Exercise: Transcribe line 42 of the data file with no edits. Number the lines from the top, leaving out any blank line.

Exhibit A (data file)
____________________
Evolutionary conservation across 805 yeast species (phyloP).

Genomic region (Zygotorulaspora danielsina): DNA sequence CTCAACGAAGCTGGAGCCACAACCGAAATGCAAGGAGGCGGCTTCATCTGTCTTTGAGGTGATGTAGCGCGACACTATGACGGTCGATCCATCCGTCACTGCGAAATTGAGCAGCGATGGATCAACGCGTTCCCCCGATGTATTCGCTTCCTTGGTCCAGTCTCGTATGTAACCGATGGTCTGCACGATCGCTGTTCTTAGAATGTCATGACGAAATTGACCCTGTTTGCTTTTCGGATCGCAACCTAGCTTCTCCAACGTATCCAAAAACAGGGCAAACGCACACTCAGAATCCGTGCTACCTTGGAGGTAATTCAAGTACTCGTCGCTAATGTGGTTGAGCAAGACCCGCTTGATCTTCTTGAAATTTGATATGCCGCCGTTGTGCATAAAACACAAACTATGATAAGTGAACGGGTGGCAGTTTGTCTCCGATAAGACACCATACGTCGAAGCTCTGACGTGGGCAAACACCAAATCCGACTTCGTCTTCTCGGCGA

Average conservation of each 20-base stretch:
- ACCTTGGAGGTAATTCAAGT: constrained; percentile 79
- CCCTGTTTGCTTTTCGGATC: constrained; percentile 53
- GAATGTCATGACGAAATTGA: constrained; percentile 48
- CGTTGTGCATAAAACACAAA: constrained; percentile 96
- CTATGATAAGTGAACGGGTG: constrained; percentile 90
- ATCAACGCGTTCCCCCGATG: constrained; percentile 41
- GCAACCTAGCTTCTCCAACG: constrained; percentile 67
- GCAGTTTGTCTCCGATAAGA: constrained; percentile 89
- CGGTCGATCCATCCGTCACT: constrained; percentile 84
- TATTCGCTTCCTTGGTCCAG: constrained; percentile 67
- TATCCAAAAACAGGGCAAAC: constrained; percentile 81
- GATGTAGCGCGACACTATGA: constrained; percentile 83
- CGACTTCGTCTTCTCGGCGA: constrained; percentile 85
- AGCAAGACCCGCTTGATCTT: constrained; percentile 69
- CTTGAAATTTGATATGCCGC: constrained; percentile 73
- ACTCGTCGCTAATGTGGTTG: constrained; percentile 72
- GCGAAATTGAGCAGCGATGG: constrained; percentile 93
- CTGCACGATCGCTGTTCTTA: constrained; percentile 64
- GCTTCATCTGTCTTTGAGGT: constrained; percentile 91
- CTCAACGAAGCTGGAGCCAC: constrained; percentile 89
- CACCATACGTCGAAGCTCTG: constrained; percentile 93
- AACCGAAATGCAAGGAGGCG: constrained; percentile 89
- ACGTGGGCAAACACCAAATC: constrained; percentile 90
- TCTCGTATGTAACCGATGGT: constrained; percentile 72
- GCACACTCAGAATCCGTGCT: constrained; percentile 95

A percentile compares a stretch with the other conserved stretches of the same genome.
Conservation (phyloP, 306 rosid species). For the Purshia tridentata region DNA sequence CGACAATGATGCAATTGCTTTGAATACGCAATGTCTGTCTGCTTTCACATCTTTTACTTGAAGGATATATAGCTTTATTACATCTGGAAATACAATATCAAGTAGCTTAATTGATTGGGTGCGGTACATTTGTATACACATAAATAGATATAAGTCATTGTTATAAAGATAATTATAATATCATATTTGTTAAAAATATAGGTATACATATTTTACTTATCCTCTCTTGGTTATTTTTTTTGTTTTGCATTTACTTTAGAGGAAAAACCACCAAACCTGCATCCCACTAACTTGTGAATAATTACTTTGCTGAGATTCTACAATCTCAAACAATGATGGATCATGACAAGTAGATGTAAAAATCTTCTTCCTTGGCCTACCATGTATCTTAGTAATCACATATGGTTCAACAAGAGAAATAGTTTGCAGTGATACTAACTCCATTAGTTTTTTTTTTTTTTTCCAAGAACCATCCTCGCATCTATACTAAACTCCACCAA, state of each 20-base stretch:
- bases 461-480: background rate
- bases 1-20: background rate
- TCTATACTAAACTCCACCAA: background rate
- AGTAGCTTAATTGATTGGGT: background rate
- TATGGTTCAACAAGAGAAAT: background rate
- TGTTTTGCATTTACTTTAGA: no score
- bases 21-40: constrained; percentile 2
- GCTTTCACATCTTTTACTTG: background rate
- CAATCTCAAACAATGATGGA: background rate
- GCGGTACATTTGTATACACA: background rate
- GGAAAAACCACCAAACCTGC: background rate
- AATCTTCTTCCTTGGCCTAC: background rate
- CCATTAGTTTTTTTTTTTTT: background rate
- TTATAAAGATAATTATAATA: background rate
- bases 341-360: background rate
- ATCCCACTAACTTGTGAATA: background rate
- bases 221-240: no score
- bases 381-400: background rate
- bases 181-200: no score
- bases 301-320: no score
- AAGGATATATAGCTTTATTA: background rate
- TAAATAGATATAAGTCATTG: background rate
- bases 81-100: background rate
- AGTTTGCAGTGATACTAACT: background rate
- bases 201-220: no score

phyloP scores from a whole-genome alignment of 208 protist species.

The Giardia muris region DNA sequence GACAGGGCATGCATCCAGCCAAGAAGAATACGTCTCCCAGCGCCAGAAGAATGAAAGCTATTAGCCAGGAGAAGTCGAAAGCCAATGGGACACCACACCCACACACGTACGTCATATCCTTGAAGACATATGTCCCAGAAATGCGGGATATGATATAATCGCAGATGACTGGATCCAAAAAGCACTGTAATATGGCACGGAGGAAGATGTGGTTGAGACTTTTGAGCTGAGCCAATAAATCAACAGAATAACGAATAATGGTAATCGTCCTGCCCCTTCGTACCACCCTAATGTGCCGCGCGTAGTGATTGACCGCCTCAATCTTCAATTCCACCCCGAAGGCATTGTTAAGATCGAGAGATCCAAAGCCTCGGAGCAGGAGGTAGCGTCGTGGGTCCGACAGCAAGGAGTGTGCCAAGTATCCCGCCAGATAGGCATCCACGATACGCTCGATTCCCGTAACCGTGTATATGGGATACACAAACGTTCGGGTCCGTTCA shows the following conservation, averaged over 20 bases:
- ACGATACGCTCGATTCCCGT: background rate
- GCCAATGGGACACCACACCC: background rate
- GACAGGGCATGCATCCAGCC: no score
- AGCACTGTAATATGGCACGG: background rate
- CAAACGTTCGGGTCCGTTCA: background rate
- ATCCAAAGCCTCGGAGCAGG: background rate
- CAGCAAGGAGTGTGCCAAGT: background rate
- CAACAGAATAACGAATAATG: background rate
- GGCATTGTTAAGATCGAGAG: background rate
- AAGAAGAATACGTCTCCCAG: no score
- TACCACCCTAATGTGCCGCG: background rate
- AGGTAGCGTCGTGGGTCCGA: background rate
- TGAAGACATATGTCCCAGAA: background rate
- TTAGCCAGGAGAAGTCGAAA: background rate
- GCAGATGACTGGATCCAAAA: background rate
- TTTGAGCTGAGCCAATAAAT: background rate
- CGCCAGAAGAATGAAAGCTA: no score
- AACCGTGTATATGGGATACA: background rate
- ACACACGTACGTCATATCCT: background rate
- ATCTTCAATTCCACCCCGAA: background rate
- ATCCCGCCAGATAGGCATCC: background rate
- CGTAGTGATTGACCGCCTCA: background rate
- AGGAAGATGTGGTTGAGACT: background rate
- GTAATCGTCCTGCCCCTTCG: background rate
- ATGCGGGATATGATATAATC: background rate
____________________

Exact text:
- AATCTTCTTCCTTGGCCTAC: background rate